This article was written by marketing consultant Sia McKye.
Your book is published, either by a traditional publisher, or a POD publisher, now what? How do we build a reader base? How do we get our name out there? Even if you don’t have a book published yet, what can you do to get your name out there before hand?
Promotion is a bit different than publicity. Publicity is largely free. Most of what I mention here is publicity. Promotion/Marketing is something you usually have to put out money for-sometimes you will get some funds from your publisher for that, other times it’s out of your advance from the publisher. Some authors pay a fees for certain industry website Ads, or a Bookseller’s list. Taking an Ad out in Regional and National papers, or in a magazine. Doing a tour of book signings.
I have friends that have been published, both non-fiction and fiction. Dr. Sy Garte, author of, Where We Stand: A Surprising Look at the Real State of Our Planet, made an interesting observation, “I have gone through this with a non fiction book. Here is what I learned. Most [publishing] houses have a dozen or so books coming out at once. The publicity department is always overwhelmed. If you are a new author, they might not invest the same time as they do for an established author…don’t expect too much marketing investment for a first book, but try to push for as much as you can.”
Dr. Garte’s book is non-fiction, and much of what he says is from his experience as a published author within that arena, but the information, from what I’m hearing from published fiction authors, is true for both fiction and non-fiction markets. Bottom line here is that as a new author you will be spending a great deal of time doing both publicity and marketing for your book. This will be almost full-time on your part for at least the month before and two to three months after release. The more contacts you have the better.
Building a reader base, and getting name recognition is a must. Blogging, industry website presence, personal author websites, and to a certain extent, social networks are a good start. This is where an unpublished author can start building name recognition. Do you have a book trailer? Where can a reader see it? On your personal website? YouTube?
Networking also includes, local libraries-get your books in the general area Public libraries. This can be done by donation. High School libraries are the same although some are extensions of the public library. Look at your local newspapers can you ask for a review of your book. Gina Robinson, author of Spy Candy, mentioned Book Reading Groups. Getting the lists for those would be advantageous. Ms. Robinson told me she also signed up on booktour.com to promote her various book signings. She’s also sent out hundreds of post cards listing Spy Candy’s release and for upcoming scheduled book signings, to every contact she can think of. Judi Fennell, author of In Over Her Head, uses RWA conferences and functions to get her face and name known, she has entered numerous contests and done very well-in addition to her website and blog.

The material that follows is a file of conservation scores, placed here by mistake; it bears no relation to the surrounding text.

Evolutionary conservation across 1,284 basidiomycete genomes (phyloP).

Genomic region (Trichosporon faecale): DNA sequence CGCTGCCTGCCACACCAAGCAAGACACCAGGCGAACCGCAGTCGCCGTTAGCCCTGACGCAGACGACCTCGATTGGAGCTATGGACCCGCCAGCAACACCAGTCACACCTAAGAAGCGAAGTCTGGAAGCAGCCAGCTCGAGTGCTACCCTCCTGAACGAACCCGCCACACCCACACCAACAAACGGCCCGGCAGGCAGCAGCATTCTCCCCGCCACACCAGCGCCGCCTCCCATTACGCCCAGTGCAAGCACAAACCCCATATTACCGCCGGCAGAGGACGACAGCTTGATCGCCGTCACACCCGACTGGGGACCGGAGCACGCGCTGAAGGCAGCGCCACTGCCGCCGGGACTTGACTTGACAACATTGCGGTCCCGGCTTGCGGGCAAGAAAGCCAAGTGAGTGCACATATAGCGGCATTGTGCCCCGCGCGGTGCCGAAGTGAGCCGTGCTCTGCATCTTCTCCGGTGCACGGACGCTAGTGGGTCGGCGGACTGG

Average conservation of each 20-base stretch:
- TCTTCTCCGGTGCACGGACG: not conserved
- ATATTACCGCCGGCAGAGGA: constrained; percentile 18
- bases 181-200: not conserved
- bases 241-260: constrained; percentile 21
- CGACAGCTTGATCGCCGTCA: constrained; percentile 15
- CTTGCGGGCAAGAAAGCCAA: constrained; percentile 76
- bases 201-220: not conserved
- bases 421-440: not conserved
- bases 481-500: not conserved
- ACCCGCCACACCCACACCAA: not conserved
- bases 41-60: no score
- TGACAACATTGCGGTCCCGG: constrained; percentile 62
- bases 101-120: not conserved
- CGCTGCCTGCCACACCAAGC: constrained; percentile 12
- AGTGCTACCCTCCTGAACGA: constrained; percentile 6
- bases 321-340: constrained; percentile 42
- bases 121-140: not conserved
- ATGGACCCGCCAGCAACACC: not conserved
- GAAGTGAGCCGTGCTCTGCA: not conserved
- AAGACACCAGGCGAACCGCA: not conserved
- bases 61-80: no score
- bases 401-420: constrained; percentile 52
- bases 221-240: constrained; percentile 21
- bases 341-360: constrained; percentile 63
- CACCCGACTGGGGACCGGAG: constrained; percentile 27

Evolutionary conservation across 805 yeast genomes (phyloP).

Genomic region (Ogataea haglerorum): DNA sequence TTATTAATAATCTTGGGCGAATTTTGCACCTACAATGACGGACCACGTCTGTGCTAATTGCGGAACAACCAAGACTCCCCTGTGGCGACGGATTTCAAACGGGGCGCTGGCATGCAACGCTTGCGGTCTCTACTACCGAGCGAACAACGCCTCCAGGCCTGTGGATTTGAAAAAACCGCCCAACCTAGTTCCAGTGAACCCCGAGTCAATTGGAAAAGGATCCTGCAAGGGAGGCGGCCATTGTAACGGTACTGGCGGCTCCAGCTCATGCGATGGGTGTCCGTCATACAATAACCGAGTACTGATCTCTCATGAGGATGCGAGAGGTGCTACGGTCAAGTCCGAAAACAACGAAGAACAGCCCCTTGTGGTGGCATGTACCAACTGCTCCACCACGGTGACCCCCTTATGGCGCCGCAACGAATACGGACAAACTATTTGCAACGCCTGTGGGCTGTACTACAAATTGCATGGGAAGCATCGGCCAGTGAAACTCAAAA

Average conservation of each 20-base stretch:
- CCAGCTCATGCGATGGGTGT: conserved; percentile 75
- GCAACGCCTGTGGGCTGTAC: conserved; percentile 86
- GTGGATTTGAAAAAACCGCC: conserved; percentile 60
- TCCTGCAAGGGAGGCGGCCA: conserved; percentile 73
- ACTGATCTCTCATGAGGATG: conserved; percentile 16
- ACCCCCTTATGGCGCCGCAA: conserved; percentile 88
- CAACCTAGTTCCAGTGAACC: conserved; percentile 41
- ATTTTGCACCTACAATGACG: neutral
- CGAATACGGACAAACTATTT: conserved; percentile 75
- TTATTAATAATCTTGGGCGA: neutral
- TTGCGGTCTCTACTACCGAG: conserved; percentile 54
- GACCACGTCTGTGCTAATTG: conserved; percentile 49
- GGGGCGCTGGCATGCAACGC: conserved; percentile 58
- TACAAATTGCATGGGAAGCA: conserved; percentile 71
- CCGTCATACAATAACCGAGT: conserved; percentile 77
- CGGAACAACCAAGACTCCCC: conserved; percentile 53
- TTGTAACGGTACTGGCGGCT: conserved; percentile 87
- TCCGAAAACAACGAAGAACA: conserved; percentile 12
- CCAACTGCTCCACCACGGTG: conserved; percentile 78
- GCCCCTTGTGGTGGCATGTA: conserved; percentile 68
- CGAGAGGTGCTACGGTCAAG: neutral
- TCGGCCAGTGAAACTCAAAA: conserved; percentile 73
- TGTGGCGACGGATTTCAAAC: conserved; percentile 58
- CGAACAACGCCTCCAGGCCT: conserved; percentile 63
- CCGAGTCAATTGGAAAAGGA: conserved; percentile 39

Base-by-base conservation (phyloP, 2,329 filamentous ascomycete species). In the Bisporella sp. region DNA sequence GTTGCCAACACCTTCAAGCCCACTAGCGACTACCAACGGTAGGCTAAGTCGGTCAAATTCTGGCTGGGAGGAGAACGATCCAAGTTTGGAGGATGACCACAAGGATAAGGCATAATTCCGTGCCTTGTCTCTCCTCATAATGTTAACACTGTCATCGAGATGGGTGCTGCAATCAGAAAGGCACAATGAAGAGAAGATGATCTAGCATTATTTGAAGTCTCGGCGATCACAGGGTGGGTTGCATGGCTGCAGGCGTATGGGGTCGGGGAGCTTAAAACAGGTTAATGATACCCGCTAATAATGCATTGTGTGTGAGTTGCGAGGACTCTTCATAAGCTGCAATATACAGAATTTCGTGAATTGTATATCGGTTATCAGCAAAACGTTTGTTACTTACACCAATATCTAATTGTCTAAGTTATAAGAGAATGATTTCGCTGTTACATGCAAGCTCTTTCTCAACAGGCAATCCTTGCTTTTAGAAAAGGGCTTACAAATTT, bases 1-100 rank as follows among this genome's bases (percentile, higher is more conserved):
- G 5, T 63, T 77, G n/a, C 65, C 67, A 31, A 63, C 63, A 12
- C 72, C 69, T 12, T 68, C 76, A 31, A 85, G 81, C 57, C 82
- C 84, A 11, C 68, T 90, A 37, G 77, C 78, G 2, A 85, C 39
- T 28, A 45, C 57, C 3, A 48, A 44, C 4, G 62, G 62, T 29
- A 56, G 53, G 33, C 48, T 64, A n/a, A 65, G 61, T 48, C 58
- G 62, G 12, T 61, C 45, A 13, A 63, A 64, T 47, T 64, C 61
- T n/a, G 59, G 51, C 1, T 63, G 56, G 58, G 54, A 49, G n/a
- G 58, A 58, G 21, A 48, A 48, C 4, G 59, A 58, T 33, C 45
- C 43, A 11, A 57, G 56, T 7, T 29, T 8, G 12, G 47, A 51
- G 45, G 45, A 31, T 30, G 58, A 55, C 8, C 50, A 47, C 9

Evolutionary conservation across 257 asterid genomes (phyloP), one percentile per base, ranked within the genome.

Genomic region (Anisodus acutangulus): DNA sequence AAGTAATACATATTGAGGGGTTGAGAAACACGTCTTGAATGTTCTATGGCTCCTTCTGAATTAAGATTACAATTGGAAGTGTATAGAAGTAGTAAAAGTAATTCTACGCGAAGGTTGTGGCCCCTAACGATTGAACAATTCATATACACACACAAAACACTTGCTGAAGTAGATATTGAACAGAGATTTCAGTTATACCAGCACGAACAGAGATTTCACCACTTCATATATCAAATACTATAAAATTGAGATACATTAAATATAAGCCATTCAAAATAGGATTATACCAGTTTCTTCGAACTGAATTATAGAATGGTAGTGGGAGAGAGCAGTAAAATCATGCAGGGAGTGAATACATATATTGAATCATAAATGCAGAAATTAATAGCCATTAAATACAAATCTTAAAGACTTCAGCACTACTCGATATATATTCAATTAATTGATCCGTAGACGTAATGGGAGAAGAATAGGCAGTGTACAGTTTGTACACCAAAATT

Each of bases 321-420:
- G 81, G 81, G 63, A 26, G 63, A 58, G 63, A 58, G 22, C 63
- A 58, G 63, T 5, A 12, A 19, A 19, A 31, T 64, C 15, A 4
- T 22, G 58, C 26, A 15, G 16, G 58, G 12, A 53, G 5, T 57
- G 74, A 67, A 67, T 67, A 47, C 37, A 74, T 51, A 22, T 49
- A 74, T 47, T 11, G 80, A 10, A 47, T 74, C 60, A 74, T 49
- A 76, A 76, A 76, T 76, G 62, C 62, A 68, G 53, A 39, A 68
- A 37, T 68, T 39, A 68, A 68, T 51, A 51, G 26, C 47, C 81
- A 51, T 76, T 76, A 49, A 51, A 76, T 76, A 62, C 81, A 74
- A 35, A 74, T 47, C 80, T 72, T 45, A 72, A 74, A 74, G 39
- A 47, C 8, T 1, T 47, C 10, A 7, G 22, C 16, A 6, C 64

Don’t discount friends and family in your networking. Many of them are proud of your accomplishments and would be willing to pass out your bookmarks-which should have the cover picture, a blurb, author website address, and your publisher website. An important piece of information to include is where readers’ can purchase your book. Are you on Amazon, Borders, and Barnes and Noble? Bookmarks should be colorful to catch the eye. If you get promotion books from your publisher, which most authors do, whether they are published traditionally or POD, send them out to your personal network to promote for you-especially, if they live in another part of the country.
There are even small community papers that allow a person to write an article. Authors should use their writing abilities here too. Then there are the local radio stations that give free spots for community people and talk shows that will give locals some time for interviews and plugging of our books. Authors need to be aware of these venues.
Local bookstores can be approached with books in hand and your bookmarks. Are there other local authors in your area? Could you approach a bookstore with the idea of a local author’s book signing? Once we get our foot in the door, it will snowball.
So what are you doing to get your name recognized? What successes are you seeing?